What you need to know:
- Parliamentarians are currently receiving memoranda on the nomination, information which they will factor into their decision on Justice Koome's possible appointment.
The 2017 case in which the Court of Appeal overturned the High Court ruling that found the appointment of IEBC returning officers and their deputies illegal has returned to haunt Chief Justice-designate Martha Koome.
Mr Khelef Khalifa, a human rights activist and the board chair of Muslims for Human Rights (Muhuri) has petitioned the National Assembly to reject the nomination of the Court of Appeal judge, arguing she is not fit to serve in that capacity.
After interviewing 10 candidates in its search for a Chief Justice to succeed Mr David Maraga, the Judicial Service Commission (JSC) unanimously nominated Justice Koome.
The JSC forwarded her name to President Uhuru Kenyatta who then submitted it to the National Assembly for vetting.
Parliamentarians are currently receiving memoranda on the nomination, information which they will factor into their decision on Justice Koome's possible appointment.
On October 25, 2017, High Court Judge George Odunga ruled that the appointment of the 290 returning officers and their deputies by the Independent Electoral and Boundaries Commission (IEBC) was illegal and in breach of regulations of the IEBC Act.
The case had been filed by Mr Khalifa who had argued that the electoral commission violated the provisions of regulations 3 of the Elections (General) regulations, 2012. The judgment was delivered on October 25, 2017, a day to the polling day for the repeat presidential election.
On that day, which Interior CS Fred Matiang’i had declared a public holiday, Mr Khalifa noted that the Court of Appeal and its registries remained closed. He says that only courts that had the permission of the Chief Justice were sitting.
Despite it being a public holiday with no functional registries, then then court of appeal President Paul Kihara Kariuki, who is now the Attorney-General, set up a three judge bench that suspended Justice Odunga’s orders.
The bench comprised Justice Koome, Justice Fatuma Sichale and Erastus Githinji.
The matter came up during Justice’s Koome interview but she defended herself saying that they sat to hear the case at night to avert a constitutional crisis.
She told the JSC that refusing to sit when the president of the court had set up the bench would have amounted to insubordination.
But the Muhuri board chair has raised several arguments based on this turn of events to support his belief that Ms Koome is not fit for the CJ position.
Mr Khalifa claims the judge gave misleading information when she was interviewed by the JSC.
“I have a genuine fear and concern that Ms Koome will be subservient to the Executive and other forces if confirmed as the next CJ,” he says.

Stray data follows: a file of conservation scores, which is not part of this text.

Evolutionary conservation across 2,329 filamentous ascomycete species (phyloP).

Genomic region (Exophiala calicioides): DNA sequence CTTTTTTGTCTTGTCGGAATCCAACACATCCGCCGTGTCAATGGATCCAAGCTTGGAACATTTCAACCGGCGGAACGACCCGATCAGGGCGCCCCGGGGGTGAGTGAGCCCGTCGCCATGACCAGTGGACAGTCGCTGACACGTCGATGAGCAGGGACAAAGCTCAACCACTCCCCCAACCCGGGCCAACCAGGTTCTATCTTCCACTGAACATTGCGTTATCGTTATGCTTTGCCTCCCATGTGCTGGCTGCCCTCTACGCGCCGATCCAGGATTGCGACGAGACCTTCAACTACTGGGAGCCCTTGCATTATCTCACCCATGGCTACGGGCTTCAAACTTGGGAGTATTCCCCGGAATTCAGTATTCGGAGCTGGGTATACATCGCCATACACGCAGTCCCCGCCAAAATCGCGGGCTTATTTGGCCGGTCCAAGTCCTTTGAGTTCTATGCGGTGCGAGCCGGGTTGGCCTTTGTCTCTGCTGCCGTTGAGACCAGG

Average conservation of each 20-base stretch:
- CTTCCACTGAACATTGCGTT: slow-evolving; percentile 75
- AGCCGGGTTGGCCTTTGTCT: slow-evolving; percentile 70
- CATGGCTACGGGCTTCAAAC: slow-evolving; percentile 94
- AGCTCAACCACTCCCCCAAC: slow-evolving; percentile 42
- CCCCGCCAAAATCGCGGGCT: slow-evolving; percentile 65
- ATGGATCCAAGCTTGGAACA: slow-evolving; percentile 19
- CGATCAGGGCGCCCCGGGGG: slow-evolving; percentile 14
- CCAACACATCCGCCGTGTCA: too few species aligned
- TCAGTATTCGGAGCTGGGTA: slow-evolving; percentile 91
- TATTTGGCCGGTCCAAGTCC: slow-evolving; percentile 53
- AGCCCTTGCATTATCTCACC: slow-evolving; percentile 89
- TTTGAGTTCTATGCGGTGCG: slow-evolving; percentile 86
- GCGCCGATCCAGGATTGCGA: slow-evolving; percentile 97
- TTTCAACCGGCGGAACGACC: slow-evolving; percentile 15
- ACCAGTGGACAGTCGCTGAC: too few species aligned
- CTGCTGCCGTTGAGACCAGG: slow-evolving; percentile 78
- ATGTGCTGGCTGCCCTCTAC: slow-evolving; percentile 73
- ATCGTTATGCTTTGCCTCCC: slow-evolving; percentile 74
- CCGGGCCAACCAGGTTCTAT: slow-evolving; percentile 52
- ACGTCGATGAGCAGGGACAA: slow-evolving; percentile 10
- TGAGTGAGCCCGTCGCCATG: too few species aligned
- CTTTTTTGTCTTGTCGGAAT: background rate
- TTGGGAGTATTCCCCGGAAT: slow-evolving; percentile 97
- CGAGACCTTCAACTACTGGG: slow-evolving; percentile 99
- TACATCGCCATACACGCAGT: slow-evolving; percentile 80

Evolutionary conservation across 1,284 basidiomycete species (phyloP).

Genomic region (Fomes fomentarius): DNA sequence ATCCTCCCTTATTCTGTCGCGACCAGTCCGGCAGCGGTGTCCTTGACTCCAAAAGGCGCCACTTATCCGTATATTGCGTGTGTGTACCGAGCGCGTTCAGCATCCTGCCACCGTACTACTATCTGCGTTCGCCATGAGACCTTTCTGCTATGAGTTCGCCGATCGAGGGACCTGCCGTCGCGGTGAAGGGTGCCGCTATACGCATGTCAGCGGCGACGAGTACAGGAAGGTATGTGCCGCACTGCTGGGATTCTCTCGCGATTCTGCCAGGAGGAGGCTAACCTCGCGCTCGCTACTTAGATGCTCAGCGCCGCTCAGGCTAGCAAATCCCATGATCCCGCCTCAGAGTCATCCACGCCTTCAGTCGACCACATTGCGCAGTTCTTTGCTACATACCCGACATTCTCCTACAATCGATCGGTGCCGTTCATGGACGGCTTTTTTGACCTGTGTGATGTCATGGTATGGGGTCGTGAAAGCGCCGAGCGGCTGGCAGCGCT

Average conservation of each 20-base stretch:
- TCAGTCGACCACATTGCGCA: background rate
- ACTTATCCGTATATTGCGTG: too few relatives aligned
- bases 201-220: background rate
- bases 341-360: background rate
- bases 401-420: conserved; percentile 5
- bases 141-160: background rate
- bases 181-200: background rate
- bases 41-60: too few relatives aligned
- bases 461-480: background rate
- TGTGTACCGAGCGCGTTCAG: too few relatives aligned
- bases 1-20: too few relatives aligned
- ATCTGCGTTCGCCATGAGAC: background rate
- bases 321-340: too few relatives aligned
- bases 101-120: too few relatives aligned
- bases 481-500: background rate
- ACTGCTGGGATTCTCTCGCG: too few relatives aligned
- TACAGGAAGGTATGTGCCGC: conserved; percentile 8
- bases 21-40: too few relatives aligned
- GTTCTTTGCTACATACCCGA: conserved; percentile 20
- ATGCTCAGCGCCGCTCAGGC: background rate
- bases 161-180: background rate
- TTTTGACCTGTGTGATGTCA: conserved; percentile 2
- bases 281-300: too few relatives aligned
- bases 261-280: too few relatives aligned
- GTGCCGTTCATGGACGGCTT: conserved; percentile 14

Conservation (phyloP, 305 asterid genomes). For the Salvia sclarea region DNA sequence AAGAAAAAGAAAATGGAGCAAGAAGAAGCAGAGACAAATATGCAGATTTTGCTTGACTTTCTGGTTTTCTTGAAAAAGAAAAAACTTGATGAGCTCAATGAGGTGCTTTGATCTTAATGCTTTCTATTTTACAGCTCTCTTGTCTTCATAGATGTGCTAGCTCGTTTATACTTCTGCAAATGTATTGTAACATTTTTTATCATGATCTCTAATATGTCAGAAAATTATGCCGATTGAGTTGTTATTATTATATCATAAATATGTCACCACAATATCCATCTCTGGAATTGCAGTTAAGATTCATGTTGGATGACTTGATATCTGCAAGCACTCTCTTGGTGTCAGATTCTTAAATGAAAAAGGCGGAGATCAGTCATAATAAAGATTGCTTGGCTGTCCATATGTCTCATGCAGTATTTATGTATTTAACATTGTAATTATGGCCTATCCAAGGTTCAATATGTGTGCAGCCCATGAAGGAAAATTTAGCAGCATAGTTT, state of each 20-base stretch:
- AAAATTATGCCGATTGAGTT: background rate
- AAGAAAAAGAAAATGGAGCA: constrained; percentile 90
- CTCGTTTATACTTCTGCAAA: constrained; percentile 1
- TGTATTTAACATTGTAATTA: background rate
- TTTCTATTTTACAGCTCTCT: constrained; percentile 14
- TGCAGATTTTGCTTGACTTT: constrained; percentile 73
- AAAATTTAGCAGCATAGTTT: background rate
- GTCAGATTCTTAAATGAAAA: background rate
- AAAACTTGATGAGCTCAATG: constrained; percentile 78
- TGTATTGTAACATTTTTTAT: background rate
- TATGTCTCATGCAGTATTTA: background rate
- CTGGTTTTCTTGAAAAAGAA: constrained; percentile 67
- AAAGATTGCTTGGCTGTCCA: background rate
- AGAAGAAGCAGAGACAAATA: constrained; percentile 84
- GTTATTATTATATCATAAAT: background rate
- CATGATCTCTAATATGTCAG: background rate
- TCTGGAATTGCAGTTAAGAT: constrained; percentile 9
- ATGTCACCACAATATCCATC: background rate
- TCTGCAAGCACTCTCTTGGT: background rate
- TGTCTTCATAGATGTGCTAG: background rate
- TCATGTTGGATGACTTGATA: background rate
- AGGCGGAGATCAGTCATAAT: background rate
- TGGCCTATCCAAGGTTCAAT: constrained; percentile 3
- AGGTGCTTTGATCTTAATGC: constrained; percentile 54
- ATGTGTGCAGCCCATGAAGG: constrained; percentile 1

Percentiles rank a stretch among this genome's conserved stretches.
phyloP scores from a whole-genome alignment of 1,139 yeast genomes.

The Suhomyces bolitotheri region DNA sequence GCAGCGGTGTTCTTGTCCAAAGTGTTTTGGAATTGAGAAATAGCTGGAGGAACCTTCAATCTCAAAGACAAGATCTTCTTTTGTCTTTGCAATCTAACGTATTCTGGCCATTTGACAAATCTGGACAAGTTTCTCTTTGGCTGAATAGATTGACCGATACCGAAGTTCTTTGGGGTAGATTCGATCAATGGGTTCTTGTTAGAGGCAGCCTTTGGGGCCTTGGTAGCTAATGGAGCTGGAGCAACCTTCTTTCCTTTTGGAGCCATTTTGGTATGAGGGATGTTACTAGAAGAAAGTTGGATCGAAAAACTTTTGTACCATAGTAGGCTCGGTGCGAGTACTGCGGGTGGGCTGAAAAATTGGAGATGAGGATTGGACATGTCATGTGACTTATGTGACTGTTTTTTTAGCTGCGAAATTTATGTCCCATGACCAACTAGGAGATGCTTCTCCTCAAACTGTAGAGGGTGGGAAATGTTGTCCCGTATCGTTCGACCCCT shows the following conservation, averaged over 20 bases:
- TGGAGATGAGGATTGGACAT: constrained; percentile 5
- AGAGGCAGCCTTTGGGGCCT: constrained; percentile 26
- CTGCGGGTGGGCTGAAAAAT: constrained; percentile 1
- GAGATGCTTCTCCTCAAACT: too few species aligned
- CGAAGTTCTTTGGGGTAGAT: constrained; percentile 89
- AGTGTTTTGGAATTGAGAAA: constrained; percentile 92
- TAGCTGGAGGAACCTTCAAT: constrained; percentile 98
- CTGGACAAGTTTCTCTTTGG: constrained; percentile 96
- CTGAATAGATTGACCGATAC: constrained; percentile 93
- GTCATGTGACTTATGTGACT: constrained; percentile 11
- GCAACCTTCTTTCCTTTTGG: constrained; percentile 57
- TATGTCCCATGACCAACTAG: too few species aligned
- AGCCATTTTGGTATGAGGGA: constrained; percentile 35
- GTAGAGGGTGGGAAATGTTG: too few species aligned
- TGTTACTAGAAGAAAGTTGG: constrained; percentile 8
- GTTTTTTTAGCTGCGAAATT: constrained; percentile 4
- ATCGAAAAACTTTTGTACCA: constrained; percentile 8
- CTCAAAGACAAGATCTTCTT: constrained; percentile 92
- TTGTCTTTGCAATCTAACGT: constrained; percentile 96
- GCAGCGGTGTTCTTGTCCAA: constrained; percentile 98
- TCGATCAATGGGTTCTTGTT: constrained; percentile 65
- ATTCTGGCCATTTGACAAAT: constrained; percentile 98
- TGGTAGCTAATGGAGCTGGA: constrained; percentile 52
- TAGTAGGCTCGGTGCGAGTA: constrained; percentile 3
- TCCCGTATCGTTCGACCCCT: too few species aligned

“By lying to the commission, Justice Koome showed disposition to cheat in furtherance of other motives and to advance a selfish interest at the expense of the rule of law,” he added.
The petitioner says the public holiday rendered the Court of Appeal non-functional because there was no duty judge to certify the IEBC case as urgent and allow the matter to be placed before the bench.
He also argues that it was not reasonable in the circumstances at that time for the IEBC to file an application for stay under certificate of urgency which was heard on the same day.
“If the IEBC appealed, they did it illegally, opaquely and in a conspiratorial way given the court of appeal registry remained closed,” he says in the petition to the National Assembly.
He adds: “Neither I nor my counsel were notified of the appeal, stay or procedure that would have enabled proper and fair justice to prevail.”
No proof from JSC
Mr Khalifa further argues that all the three judges were not based in Nairobi and that it is impossible that the matter was heard in the Supreme Court in Nairobi.
Justice Koome was based in Malindi, Justice Sichale in Nyeri and Justice Githinji in Kisumu.
The petitioner notes that in spite of many requests, the JSC has failed to prove that the three judges converged in Nairobi to hear the matter.
He says he has never been given the name of the duty judge who certified the appeal as urgent or the proceedings certifying the matter as urgent. He has requested the CCTV clips of the Court of Appeal premises between 2pm and 6pm on October 25, 2017.
He also requested the three judges’ drivers’ daily log and trip sheet for the same day but the JSC declined to give the information.
The documents would have shown how the judges travelled to Nairobi to hear the appeal.
Mr Khalifa, however, argues that Justice Koome’s action was in bad faith and a scheme to defeat justice.